Communicating health research (24) Q1. What do we mean by Effective communication of health research? (7) How do we measure it? (2)

8 September, 2022

Dear HIFA colleagues,

In my last message I asked: How might we *measure* the effectiveness of health research communication?

To help answer this question, I looked at the paper by two members of the HIFA Communicating health research group (Rob Terry (TDR/WHO) and Tanja Kuchenmuller (Evidence to Policy and Impact/WHO)):

CITATION: Assessing the impact of knowledge communication and dissemination strategies targeted at health policy-makers and managers: an overview of systematic reviews. Evelina Chapman et al. Health Research Policy and Systems volume 19, Article number: 140 (2021)

The main conclusion was: 'There is limited evidence regarding the effectiveness of interventions targeting health managers and policy-makers, as well as the mechanisms required for achieving impact.'

How did the studies measure 'effectiveness'?

Below are extracts from the full text that (partially) address this question, and a comment from me:


We included outcomes related to the effectiveness of communication and dissemination strategies targeted at managers or policy-makers...

Our primary outcomes were use or uptake of research results, decision-making, adherence to research knowledge (i.e. change in knowledge/awareness) and behavioural change...

Thirteen studies assessed the use or uptake of research results, 14 studies assessed decision-making or changing behaviours, six studies assessed intention to use or apply evidence, 14 studies assessed change in knowledge, and five studies assessed changes in awareness...

Secondary outcomes were those related to understanding, perception and persuasiveness. We considered only objective understanding and not self-reported understanding. Perception referred to how effective an intervention was perceived to be. Persuasiveness considered how likely participants were to make a hypothetical decision in favour of an intervention...

Understanding was assessed by nine studies, perception by seven studies and persuasiveness by three studies, and cost was reported by a single study as a research gap...

Additionally, the included studies assessed outcome measures that were not included in our protocol. These included learning (six studies), attitudes/beliefs (four studies), skills or competencies (three studies), discussion regarding the evidence (two studies), health outcomes (two studies), engagement (two studies), policy changes (one study), value of research evidence (one study), scaling-up of intervention (one study), acceptability (one study), research culture (one study), intention to act (one study), sustainability of evidence-informed policy-making (EIPM) (one study), research coproduction (one study) and credibility (one study).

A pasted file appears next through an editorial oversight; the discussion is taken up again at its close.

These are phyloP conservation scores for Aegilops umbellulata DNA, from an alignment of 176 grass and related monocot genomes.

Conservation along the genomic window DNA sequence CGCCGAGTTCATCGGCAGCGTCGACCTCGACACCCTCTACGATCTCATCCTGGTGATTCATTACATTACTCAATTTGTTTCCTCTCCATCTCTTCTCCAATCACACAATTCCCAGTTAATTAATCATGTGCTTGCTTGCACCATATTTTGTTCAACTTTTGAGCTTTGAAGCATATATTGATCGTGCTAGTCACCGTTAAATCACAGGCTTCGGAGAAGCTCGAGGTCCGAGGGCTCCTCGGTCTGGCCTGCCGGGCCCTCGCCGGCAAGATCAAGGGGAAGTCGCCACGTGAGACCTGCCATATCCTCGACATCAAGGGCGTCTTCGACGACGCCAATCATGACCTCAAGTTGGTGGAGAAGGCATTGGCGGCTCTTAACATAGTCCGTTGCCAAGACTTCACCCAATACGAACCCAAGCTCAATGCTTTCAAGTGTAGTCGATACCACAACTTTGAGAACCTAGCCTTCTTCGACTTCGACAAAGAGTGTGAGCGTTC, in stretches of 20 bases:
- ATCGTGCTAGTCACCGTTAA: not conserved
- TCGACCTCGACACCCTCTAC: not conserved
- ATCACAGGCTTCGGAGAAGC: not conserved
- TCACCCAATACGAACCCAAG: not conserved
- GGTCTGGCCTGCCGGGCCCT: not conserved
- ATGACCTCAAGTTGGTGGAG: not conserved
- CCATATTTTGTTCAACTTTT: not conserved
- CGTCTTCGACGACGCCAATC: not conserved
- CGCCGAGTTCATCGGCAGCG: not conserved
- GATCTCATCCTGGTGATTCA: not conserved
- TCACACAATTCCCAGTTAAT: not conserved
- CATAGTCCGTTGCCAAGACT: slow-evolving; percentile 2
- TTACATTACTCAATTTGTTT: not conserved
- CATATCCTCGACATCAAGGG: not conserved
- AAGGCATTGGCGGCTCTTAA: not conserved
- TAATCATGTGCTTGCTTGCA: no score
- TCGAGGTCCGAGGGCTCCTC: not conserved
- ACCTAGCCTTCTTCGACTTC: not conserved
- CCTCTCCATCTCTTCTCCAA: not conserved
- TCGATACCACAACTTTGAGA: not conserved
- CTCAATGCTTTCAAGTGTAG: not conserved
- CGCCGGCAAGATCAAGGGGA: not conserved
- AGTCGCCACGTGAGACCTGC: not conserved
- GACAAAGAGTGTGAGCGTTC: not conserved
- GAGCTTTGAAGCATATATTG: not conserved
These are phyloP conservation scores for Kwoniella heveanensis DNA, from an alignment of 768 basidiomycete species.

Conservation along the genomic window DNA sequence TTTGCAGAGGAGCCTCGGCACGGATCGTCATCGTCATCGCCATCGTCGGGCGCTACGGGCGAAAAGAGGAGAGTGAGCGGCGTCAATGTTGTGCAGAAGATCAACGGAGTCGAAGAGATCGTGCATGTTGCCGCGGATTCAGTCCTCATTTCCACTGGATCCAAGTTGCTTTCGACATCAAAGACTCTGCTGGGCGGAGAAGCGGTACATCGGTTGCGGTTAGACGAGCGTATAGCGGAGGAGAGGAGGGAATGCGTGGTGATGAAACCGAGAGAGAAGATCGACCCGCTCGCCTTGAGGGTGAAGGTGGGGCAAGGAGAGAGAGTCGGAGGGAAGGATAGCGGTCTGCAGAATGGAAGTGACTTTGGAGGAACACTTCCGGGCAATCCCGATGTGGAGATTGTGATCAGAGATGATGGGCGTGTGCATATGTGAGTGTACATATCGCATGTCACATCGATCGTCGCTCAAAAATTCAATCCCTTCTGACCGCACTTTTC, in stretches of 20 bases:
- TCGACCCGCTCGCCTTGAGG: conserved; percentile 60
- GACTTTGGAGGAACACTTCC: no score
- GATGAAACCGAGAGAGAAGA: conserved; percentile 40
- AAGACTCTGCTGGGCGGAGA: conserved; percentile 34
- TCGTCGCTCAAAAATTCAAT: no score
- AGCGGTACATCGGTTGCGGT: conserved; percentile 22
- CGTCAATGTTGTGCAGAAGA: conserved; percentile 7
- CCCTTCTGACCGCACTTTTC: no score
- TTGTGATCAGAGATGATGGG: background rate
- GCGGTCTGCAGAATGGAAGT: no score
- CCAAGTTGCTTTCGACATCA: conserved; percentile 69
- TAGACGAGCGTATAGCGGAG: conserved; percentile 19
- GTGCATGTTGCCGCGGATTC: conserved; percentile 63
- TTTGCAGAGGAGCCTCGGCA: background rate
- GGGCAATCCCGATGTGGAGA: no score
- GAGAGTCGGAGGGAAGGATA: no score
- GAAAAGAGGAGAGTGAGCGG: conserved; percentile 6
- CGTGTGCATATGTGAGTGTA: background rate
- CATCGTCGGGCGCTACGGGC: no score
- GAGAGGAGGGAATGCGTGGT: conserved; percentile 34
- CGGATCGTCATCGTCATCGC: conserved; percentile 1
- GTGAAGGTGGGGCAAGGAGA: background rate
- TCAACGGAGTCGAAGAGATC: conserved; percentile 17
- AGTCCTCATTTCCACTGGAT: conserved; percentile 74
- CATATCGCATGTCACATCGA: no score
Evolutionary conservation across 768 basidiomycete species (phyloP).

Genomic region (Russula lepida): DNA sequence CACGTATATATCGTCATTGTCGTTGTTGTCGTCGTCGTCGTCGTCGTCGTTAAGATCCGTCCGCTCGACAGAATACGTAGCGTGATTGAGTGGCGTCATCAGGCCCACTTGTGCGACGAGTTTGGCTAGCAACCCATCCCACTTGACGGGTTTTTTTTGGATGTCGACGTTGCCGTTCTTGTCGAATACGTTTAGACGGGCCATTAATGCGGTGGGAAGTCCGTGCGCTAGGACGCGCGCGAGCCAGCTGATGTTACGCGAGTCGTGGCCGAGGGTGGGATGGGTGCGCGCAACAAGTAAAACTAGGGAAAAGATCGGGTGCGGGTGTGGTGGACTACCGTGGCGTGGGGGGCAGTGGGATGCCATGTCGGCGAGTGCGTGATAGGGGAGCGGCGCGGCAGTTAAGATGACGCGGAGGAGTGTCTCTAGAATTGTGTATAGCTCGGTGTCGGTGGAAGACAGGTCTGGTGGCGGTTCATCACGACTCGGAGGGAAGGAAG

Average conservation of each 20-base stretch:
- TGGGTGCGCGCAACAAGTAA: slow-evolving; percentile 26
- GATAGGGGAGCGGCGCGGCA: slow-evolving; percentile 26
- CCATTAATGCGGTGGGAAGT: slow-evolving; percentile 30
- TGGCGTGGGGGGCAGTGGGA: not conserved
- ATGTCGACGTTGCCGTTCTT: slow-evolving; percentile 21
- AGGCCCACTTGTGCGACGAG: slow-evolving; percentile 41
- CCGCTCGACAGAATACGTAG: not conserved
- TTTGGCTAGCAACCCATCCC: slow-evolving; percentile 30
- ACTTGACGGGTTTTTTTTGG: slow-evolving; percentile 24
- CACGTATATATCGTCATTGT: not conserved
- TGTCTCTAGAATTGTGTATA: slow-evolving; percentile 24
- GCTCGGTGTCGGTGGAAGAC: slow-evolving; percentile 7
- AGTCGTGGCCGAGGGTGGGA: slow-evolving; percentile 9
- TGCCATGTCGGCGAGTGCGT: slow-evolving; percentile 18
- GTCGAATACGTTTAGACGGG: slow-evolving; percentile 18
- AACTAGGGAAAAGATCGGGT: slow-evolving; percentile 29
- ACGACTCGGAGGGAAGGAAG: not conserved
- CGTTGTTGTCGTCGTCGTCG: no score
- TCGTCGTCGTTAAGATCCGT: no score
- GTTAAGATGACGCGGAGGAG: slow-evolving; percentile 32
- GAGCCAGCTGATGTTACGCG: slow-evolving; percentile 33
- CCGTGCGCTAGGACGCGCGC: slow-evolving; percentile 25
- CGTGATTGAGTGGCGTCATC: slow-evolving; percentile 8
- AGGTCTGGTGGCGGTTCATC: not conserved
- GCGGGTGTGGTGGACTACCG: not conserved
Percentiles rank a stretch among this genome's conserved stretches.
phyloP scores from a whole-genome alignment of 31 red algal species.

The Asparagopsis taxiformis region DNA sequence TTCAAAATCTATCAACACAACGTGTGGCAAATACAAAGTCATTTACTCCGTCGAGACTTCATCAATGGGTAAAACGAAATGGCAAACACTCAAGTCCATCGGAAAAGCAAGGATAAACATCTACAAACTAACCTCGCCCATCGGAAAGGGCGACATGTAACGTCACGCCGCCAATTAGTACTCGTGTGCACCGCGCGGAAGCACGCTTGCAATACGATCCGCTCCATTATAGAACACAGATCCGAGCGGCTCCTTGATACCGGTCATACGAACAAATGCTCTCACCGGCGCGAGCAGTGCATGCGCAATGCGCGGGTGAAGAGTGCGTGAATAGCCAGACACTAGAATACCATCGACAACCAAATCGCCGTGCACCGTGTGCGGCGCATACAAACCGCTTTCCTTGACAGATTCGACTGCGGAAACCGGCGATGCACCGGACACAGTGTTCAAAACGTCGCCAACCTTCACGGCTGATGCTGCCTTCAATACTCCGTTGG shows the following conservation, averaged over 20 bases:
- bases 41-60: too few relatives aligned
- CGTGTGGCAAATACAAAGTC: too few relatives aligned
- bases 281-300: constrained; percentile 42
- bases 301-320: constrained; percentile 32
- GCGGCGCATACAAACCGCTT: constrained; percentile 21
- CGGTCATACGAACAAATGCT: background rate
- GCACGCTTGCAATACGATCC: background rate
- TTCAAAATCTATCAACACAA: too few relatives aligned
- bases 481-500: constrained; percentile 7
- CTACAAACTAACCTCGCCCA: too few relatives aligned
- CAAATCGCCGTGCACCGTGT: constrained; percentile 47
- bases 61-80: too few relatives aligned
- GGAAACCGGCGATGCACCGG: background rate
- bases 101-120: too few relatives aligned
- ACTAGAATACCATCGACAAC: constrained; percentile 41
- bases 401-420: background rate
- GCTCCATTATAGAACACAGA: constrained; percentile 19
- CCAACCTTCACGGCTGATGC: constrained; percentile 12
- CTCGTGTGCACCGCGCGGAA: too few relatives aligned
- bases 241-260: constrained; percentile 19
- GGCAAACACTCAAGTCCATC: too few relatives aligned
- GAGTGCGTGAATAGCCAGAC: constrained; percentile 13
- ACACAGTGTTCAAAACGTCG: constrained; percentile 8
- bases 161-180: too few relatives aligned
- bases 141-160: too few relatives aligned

COMMENT (NPW): The implication is that there are many possible outcomes to consider, and many possible approaches to measurement. As we have discussed previously, there are many aspects to the term 'effectiveness', and the definition of 'effectivesess' will vary from one perspective to another, and from one context to another. Are we able to identify a numerical indicator of 'effectiveness' that can be applied to research communication? It would seem perhaps not. I look forward to hear what Rob and Tanja and others have to say on this topic. Meanwhile I am reminded about a well-known and highly controversial measure - the journal impact factor - which is based on citations.

*If* there is no single numerical indicator of effectiveness of research communication, the implication is that each instance of communication needs to be assessed on a case by case basis, on the basis of whether the communication achieved the desired objective(s).

Meanwhile we can continue to explore the wider questions that frame our discussion:

1. What do we mean by ‘Effective communication of health research to policymakers?’ How do we measure it?

2. What are the different approaches to communicating research (eg academic journals, policy briefs, interaction with policymakers, press releases, social media, infographics, use of video)? What is your experience with these approaches? What works and what doesn't?

3. What is the role of researchers in research communication, beyond publication of their paper? What is the role of other stakeholders (eg communication professionals, editors, media, public health professionals and critical thinkers)

4. What are the needs and preferences of policymakers?

5. What can be done to better support researchers in the communication of health research?

Please do share your experience and thoughts on any of the above, by email to:

Best wishes, Neil

Joint Coordinator, HIFA Communicating health research

Neil Pakenham-Walsh, Global Coordinator HIFA,

Working in official relations with WHO